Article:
After the lapse of thirty days Alcibiades ran away from his guards, got a horse from some one or other, and made his escape to Clazomenae. To repay Tissaphernes, he alleged that he had escaped with that satrap's connivance, and so brought additional calumny upon him. He himself sailed to the camp of the Athenians,1
where he learned that Mindarus, along with Pharnabazus, was in Cyzicus.
Thereupon he roused the spirits of the soldiers, declaring that they must now do sea-fighting and land-fighting and even siege-fighting, too, against their enemies, for poverty stared them in the face unless they were victorious in every way. He then manned his ships and made his way to Proconnesus, giving orders at once to seize all small trading craft and keep them under guard, that the enemy might get no warning of his approach from any source so ever.
Now it chanced that copious rain fell all of a sudden, and thunder-peals and darkness cooperated with him in concealing his design. Indeed, not only did he elude the enemy, but even the Athenians themselves had already given up all expectation of fighting, when he suddenly ordered them aboard ship and put out to sea. After a little the darkness cleared away, and the Peloponnesian ships were seen hovering off the harbor of Cyzicus.
Fearing then lest they catch sight of the full extent of his array and take refuge ashore, he ordered his fellow-commanders to sail slowly and so remain in the rear, while he himself, with only forty ships, hove in sight and challenged the foe to battle. The Peloponnesians were utterly deceived, and scorning what they deemed the small numbers of their enemy, put out to meet them, and closed at once with them in a grappling fight. Presently, while the battle was raging, the Athenian reserves bore down upon their foe, who were panic stricken and took to flight.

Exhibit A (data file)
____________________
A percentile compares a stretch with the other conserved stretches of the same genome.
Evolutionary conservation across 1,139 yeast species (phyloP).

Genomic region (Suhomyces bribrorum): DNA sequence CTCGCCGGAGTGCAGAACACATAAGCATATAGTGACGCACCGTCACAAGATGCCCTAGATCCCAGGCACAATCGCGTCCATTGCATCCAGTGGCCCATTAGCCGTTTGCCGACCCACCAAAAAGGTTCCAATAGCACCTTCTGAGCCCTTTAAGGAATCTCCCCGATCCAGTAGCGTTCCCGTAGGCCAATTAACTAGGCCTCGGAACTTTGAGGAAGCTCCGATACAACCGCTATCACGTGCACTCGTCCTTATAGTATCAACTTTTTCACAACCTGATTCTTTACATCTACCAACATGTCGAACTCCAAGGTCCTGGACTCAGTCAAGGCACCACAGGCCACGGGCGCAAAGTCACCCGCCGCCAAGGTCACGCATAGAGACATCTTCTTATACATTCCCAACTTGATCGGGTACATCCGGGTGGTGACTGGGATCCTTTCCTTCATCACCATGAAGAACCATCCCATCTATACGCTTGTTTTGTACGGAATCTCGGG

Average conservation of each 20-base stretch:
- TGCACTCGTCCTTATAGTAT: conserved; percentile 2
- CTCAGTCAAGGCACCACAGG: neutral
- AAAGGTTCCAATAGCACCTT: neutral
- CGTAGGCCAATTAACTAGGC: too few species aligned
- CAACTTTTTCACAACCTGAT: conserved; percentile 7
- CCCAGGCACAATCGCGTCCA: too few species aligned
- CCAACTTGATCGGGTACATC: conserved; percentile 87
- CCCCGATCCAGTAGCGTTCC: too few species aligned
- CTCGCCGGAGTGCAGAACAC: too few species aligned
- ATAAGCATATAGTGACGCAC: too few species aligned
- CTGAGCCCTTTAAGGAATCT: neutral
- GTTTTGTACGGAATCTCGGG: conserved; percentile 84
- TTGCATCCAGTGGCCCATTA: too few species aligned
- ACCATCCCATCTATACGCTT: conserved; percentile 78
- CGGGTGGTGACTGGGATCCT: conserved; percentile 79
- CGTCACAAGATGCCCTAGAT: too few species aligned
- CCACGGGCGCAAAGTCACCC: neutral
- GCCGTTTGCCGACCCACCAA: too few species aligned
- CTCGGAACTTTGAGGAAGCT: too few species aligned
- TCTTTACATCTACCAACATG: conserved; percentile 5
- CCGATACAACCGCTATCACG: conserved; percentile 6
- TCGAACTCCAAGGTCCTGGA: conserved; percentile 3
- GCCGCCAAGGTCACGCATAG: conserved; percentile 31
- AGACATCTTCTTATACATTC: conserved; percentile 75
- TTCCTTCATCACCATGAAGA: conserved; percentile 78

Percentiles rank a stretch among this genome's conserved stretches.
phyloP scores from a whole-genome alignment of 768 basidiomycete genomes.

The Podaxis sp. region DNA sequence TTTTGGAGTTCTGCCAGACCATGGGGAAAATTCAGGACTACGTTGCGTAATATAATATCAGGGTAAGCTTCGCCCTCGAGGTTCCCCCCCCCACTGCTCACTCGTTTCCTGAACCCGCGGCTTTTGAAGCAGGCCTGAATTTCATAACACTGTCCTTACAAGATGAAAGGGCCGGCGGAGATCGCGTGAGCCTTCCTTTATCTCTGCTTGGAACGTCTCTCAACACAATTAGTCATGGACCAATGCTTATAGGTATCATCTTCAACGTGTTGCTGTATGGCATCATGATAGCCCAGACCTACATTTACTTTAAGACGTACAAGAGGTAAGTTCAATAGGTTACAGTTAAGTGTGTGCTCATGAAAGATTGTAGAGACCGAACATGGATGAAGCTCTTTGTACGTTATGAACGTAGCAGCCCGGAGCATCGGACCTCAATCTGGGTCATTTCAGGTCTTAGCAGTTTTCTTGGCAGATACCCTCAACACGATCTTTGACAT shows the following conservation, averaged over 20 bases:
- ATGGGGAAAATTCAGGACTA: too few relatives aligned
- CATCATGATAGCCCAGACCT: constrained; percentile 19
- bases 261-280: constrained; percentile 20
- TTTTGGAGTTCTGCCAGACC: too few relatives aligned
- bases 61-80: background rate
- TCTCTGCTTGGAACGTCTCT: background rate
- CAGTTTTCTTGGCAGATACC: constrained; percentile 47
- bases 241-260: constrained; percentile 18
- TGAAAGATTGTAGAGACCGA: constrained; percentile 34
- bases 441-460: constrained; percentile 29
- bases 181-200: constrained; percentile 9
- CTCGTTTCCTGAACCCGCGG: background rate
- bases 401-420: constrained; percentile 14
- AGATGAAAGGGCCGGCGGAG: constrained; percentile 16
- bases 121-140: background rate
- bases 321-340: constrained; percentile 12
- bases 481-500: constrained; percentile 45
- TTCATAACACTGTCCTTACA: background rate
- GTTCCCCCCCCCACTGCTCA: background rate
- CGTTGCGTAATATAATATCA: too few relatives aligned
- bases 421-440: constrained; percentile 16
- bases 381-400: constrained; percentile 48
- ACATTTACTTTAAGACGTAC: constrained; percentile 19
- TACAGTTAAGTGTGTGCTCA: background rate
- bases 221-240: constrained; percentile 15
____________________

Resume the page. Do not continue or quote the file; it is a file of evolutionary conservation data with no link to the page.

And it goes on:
Then Alcibiades with twenty of his best ships broke though their line, put to shore, and disembarking his crews, attacked his enemy as they fled from their ships, and slew many of them. Mindarus and Pharnabazus, who came to their aid, he overwhelmed; Mindarus was slain fighting sturdily, but Pharnabazus made his escape.
Many were the dead bodies and the arms of which the Athenians became masters, and they captured all their enemy's ships. Then they also stormed Cyzicus, which Pharnabazus abandoned to its fate, and the Peloponnesians in it were annihilated. Thus the Athenians not only had the Hellespont under their sure control, but even drove the Lacedaemonians at a stroke from the rest of the sea. A dispatch was captured announcing the disaster to the ephors in true laconic style:
‘Our ships are lost; Mindarus is gone; our men are starving; we know not what to do.’